CP@clinic

This community paramedicine program is implemented in collaboration with the McMaster University Department of Family Medicine. At a designated housing complex in Kingston, older adults are attending free weekly sessions where our paramedics conduct blood pressure, diabetes and falls risk assessments. Based on these assessments, they provide health education and promotion community programs and resources to participants and refer health information to their regular primary care practitioner.

Why CP@clinic?

Older adults living in subsidized housing report poorer health. Their low income and age make it harder for them to use community services. Many older adults have heart disease and diabetes which lead to frequent emergency calls and hospital admissions. To decrease the costs of treating heart disease and diabetes through emergency and hospitalization, improved screening and health education is needed. CP@clinic provides a heart disease, diabetes, and falls risk check-up with health education within housing apartments of older adults. It has been shown to improve the health of older adults leading to less emergency calls and hospital visits.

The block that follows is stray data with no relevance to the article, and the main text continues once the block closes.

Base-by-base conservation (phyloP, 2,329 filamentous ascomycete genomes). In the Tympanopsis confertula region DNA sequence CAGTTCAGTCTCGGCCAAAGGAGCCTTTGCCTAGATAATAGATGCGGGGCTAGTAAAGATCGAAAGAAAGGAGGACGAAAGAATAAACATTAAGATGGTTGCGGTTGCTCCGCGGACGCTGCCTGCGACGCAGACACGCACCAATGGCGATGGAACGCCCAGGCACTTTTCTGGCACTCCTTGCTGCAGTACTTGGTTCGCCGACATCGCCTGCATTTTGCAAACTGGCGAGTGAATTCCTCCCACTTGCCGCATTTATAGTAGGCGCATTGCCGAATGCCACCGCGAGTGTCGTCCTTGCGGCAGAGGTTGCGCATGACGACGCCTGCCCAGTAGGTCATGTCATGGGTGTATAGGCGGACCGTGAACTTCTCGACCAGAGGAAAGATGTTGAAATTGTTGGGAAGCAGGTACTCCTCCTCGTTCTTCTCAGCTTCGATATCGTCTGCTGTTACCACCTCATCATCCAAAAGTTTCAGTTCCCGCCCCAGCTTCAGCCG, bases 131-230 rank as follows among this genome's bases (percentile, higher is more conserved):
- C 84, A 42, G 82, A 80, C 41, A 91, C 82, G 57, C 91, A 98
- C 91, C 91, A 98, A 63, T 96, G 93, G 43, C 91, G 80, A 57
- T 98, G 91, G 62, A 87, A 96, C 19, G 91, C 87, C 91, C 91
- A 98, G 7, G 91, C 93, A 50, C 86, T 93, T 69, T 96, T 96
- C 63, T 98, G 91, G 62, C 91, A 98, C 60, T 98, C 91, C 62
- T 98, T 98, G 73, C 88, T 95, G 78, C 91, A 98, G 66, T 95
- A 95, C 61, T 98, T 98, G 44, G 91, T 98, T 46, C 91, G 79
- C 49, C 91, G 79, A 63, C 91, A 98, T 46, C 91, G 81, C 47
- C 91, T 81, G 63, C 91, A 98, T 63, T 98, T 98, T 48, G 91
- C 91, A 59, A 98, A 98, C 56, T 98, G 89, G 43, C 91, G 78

Why paramedics?
Paramedics can use their skills and extensive training to provide non urgent health care services in areas of community need by accurately assessing an individual’s health status within their environmental context before connecting participants with primary care physicians, and community programs and services.
Why diabetes?

There are 1.9 million Canadians living with diabetes. The risk of diabetes increases with age, but the diabetes stage can be reversed if detected. If left untreated, 50% of those with pre-diabetes will become diabetic. Diabetes can have subtle warning signs and there may only be symptoms when absolute diabetes mellitus develops. Most cases of diabetes have been undiagnosed for years.

Why hypertension?
High blood pressure affects 1 in 5 Canadian adults and the number of individuals with high blood pressure increases with age. High blood pressure is one of the most significant health problems because it often has no warning signs or symptoms. Blood pressure is challenging to accurately measure due to its natural variability and because of “white coat” and “masked” high blood pressure.